In this extract from the next issue of FIRE, Olaf Baars, Deputy Chief Fire Officer, Royal Berkshire Fire and Rescue Service, looks at the task facing fire and rescue services in the wake of the failed FiReControl project.
I am not going to reflect on the failure of the government's FiReControl project − this has been adequately covered by many commentators as well as the National Audit Office and Public Accounts Committee (PAC). However, PAC concluded that 'the department must ensure that the further £84.8 million it now intends to spend to obtain the original objectives of the FiReControl project is not wasted'.
So, in the light of the announcement, made on March 1 by Bob Neill MP on the resilience and efficiency grant allocation to fire and rescue services, what can the key stakeholders − the state, the tax payer and the Service − expect in return for this, not inconsiderable grant? To what extent will the government's original objectives − to improve resilience, efficiency and interoperability within the Fire and Rescue Service − be met as a consequence of the grant allocation or will this prove to be yet another lost opportunity?
Picking Up the Pieces
It is, I believe, beyond debate that after seven years of faltering expectation on what FiReControl might finally deliver, most fire and rescue services urgently require a significant investment in order to update and refresh their tired, if not obsolete, legacy control room systems. After all, it would not have been good use of public funds to refresh, replace or enhance these systems, beyond that which was absolutely necessary in order to maintain business continuity, in parallel with the massive public investment in FiReControl.
Funding this investment during the current period of shrinking budgets and all round difficult economic conditions would inevitably involve a risk-based choice between new control room systems or some other critical aspect of front end service delivery. It goes without saying therefore, that this grant is most welcome and will assist in protecting risk critical services to the public.
There is however, a very significant difference between a technology refresh and the delivery of those original objectives. It would not be reasonable to expect fire and rescue services to deliver locally with £84.8 million pounds something that government failed to deliver centrally with nearly £500 million. There is of course more than one way to achieve these objectives; the single top down approach to FiReControl is but one, very blunt, approach to the problem. The last year has demonstrated that, either individually or in collaboration with others, fire and rescue services have come up with a wide variety of proposals that reflect their own interpretation of these objectives in the absence of national prescription, guidance or standards.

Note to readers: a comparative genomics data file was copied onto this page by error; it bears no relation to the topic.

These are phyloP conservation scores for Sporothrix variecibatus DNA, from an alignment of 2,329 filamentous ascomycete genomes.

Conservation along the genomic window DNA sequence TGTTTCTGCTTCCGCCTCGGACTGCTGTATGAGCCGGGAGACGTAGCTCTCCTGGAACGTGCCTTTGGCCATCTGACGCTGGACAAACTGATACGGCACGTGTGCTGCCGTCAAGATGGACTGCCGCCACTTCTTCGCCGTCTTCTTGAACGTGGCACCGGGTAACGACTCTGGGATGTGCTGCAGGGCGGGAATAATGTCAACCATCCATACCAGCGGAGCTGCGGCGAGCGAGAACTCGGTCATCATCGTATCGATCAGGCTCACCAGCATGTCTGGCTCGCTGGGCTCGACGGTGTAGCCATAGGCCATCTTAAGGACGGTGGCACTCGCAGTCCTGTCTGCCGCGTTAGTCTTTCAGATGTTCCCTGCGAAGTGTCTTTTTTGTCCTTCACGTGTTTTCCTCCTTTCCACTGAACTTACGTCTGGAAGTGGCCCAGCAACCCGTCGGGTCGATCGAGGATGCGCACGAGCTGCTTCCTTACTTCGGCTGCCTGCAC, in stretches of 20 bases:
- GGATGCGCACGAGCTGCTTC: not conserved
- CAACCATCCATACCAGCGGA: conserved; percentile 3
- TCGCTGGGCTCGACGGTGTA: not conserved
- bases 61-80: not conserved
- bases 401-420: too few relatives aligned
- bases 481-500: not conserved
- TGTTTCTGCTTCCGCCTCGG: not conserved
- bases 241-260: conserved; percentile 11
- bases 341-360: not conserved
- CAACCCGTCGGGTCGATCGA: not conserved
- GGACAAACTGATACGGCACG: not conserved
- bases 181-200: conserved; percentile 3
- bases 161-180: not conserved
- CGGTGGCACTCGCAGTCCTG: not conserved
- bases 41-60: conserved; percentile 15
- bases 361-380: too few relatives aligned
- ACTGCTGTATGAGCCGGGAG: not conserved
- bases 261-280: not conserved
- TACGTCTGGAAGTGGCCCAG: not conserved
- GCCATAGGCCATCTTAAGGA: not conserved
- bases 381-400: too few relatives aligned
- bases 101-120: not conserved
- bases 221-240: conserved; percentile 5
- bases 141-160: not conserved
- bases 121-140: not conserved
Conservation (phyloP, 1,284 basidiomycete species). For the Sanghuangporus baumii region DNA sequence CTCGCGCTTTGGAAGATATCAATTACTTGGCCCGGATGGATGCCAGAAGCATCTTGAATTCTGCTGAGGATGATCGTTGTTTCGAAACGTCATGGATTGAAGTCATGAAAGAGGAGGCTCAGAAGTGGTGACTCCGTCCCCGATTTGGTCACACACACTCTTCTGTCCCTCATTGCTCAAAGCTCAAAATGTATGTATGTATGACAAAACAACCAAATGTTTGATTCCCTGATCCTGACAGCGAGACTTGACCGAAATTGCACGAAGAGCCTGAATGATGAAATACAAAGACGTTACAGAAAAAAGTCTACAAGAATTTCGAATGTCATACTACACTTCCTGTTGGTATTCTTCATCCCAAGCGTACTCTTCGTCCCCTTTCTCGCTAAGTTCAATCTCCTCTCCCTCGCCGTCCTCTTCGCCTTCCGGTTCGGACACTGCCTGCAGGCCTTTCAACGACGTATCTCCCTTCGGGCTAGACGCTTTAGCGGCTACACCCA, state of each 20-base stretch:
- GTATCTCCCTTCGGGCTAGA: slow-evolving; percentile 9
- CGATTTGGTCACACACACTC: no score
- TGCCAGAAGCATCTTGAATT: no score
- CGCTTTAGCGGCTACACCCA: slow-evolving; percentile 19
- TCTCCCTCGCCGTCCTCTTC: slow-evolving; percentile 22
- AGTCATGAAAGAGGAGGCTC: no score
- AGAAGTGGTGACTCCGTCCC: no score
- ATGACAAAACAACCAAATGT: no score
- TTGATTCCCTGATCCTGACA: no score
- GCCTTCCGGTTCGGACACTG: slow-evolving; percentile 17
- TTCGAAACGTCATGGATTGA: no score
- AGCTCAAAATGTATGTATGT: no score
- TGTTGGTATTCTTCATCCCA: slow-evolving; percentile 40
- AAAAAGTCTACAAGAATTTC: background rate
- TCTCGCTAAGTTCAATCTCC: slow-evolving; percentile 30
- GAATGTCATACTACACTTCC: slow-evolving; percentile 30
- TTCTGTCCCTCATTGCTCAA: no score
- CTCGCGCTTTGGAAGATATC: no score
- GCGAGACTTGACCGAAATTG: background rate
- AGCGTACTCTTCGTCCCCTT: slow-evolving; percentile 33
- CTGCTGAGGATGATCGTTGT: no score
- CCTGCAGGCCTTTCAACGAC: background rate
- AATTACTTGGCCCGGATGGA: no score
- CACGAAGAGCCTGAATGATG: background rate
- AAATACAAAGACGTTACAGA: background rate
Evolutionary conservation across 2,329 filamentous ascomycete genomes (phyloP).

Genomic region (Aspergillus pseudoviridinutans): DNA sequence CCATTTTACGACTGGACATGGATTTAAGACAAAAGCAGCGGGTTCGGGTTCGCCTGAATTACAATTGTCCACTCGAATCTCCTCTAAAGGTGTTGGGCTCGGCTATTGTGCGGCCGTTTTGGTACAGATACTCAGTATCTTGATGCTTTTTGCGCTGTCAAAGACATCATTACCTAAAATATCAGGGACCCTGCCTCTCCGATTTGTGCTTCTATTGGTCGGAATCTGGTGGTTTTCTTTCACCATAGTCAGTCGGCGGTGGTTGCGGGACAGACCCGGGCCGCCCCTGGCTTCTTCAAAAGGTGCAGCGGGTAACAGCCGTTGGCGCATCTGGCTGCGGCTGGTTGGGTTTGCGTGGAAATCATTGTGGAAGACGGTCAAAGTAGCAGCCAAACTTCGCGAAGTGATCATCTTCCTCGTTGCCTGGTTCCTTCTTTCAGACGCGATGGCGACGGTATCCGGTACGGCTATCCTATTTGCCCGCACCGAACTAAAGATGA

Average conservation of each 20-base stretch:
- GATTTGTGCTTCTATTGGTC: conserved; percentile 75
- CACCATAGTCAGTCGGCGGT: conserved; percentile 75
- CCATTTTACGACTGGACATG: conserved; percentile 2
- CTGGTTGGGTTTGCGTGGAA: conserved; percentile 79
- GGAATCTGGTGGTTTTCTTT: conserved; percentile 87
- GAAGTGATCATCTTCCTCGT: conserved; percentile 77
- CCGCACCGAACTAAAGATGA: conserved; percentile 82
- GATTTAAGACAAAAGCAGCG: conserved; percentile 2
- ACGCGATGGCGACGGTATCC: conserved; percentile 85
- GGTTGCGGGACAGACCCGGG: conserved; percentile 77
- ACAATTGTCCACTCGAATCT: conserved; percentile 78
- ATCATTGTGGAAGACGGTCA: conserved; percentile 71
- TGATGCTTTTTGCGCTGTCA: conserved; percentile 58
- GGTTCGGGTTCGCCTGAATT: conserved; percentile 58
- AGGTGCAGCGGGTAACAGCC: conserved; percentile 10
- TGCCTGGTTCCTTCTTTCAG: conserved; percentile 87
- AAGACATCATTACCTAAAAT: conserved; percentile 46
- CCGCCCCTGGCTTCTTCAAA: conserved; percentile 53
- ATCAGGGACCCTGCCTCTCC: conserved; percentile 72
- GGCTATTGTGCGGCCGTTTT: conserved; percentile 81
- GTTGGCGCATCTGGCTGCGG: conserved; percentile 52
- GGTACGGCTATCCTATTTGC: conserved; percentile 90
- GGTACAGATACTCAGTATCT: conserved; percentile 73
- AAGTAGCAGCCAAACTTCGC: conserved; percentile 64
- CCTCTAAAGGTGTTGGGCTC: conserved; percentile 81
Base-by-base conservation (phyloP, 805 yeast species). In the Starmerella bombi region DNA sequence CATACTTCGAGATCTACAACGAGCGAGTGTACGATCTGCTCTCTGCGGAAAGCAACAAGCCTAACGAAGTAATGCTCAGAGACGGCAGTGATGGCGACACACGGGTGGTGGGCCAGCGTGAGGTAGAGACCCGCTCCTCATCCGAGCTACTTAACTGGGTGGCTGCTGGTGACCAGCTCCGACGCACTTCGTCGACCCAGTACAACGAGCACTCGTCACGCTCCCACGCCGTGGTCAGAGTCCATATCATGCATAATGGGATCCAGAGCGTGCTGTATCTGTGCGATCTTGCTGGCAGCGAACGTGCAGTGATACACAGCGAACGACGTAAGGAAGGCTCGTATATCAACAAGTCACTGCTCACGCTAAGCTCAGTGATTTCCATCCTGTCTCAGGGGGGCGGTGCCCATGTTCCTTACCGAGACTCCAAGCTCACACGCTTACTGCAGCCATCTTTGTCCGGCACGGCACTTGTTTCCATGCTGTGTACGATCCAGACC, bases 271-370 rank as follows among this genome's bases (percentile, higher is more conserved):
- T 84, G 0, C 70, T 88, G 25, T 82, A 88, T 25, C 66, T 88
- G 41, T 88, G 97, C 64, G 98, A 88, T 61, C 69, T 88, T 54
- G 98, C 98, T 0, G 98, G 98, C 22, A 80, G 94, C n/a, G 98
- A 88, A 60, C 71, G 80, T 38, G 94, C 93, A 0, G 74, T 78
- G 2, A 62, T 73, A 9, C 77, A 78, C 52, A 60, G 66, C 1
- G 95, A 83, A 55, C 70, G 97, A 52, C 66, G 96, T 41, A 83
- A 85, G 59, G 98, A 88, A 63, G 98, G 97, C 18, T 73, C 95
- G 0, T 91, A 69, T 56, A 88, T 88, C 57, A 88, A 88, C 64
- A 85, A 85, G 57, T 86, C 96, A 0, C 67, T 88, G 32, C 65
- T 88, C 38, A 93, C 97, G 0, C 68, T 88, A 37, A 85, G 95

In the new world of Localism and against a backdrop of the disastrous, centrally-mandated approach to FiReControl, it is easy to understand why there may be a reluctance on the part of the government and the sector to step forward and develop a common framework within which at least the objectives of resilience and interoperability could be delivered in a coordinated and efficient manner. Without such a framework, even with the very best will and intention, it is inevitable that the result will be a patchwork of differing approaches to resilience and interoperability. As such, each collaboration or partnership will invest in determining and implementing, what in many cases are likely to be supplier-led standards and protocols that support their local plans at the cost of national resilience and, in particular, interoperability.
In allocating the grant, government does not seem to have given any consideration to their own, relevant, existing and ongoing guidance and innovation such as the Security Policy Framework, the Public Service Network (PSN) or the Cabinet Office work with Welsh Assembly Government on Direct Electronic Incident Transfer (DEIT). Inevitably perhaps, given the opportunity to develop resilience and interoperability locally, it appears that there is no consistent, common approach to these or other issues.
There would have been an opportunity to provide a framework of guidance and best practice that, if not coming from government, would seem to fall to the sector to develop, but, to date this is proving to be a challenge that remains unmet. Now that the grant funding has been largely allocated many of the proposed local projects will be getting underway, indeed some are already well-developed and will be commencing procurement processes over coming months; this is now becoming an opportunity that will be lost. The consequence of which will be a new range of resilience and interoperability problems defined by the boundaries of the emerging collaborations and partnerships and other stakeholders, be they Local Resilience Forum or partner emergency services.
See next issue of FIRE magazine for full article and Special Focus on Control Rooms.
Posted April 10th, 2012 at 1640 by Andrew. Comment by emailing: firstname.lastname@example.org